Increasing awareness of the urgency of climate change, led by the youth climate movement, and growing felt impacts of the health effects of climate change, including the devastating bushfires in Australia, are fuelling a global increase in interest in the concepts of “eco-anxiety” and “ecological grief.” How to cope with these emotions personally, and how to help our patients? Though research is lacking, what is known, is that once safety is assured (red flags like suicidal ideation or a lack of ability to function should cue formal psychiatric attention as in any struggle for mental wellness), people feel better when they come together. Discussing feelings of ecological anxiety in a group universalizes these sentiments, and is the start of the group-based planning and action-generation which has been shown to be associated with feelings of empowerment–and with helping to lessen the initial stimulus for the anxiety–ie: to help solve the climate crisis:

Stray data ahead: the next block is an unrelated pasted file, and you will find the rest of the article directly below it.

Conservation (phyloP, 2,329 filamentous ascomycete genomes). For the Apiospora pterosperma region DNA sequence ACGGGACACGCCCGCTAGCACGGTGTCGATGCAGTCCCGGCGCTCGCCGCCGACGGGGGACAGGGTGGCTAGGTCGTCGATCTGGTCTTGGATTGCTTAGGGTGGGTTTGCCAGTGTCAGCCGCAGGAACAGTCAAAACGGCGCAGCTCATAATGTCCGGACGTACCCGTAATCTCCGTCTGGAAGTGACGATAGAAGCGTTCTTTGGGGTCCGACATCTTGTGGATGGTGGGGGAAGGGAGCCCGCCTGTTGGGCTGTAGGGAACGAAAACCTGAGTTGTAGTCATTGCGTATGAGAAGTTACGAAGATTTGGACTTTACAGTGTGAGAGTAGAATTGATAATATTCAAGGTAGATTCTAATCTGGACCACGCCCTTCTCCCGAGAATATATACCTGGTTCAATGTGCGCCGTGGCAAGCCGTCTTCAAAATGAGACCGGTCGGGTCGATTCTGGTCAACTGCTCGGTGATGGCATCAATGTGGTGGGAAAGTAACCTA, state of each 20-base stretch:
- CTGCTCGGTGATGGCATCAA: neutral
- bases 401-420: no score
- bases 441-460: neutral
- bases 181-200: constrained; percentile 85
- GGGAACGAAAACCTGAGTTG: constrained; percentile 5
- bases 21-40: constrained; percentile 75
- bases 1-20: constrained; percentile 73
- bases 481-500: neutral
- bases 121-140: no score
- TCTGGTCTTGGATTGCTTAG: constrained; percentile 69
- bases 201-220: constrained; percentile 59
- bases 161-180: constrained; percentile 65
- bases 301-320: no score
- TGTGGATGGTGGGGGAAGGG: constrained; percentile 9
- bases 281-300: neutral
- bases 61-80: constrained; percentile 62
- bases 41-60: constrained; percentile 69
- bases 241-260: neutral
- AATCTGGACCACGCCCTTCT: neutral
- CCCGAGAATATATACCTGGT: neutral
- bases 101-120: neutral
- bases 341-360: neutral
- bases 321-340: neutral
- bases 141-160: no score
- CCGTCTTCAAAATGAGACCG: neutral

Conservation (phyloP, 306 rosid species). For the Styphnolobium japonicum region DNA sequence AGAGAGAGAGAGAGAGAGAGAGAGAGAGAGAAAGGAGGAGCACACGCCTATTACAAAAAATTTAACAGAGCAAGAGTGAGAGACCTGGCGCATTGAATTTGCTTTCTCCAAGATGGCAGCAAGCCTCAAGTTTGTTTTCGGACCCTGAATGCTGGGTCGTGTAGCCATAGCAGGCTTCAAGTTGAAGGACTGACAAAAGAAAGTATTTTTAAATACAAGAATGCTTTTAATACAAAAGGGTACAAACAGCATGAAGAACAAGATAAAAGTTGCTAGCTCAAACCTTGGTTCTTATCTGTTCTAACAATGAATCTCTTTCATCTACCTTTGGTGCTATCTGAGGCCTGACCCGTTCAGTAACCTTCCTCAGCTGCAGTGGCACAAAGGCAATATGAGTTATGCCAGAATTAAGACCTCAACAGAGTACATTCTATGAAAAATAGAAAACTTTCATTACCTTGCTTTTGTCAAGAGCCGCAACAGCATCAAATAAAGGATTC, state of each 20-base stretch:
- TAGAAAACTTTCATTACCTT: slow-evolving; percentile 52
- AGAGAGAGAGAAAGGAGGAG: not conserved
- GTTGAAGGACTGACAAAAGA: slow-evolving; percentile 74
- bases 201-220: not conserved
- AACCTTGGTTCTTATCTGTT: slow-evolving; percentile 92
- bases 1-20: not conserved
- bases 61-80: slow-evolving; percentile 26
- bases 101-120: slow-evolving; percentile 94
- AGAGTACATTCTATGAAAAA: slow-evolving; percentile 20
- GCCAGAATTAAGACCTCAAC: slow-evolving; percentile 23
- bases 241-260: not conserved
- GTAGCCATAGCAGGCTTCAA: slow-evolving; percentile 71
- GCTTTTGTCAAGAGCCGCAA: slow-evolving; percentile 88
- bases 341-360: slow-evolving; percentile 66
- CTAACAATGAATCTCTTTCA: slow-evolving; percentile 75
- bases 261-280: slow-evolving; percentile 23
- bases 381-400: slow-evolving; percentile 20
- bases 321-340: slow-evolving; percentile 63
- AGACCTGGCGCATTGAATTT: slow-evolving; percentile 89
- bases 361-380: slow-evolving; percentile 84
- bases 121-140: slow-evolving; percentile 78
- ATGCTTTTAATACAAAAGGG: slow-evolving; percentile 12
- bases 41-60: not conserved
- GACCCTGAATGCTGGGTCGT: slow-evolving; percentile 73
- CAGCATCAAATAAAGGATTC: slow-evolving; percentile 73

From the creators of SMACC, CODAChange is a new global health community united by a commitment to taking effective action on the most important health challenges of our time–starting with climate change. Dr Courtney Howard, Yellowknife Emergency Physician, President of the Canadian Association of Physicians for the Environment, and the first author on the 2017-2019 Lancet Countdown on Health and Climate Change Briefings for Canadian Policymakers is, the international policy coordinator for CODA Earth, and is in London today as part of a small group gathered in-person (in the midst of an epic global videoconference!) to workshop the draft action plans that will be set before the CODA community over the next few months. She joins us from London with Dr Hugh Montgomery, Co-Chair of the Lancet Countdown on Health and Climate Change, and ClimateCODA Lead, to discuss the potential for unified efforts by the global health sector to turn eco-anxiety into action.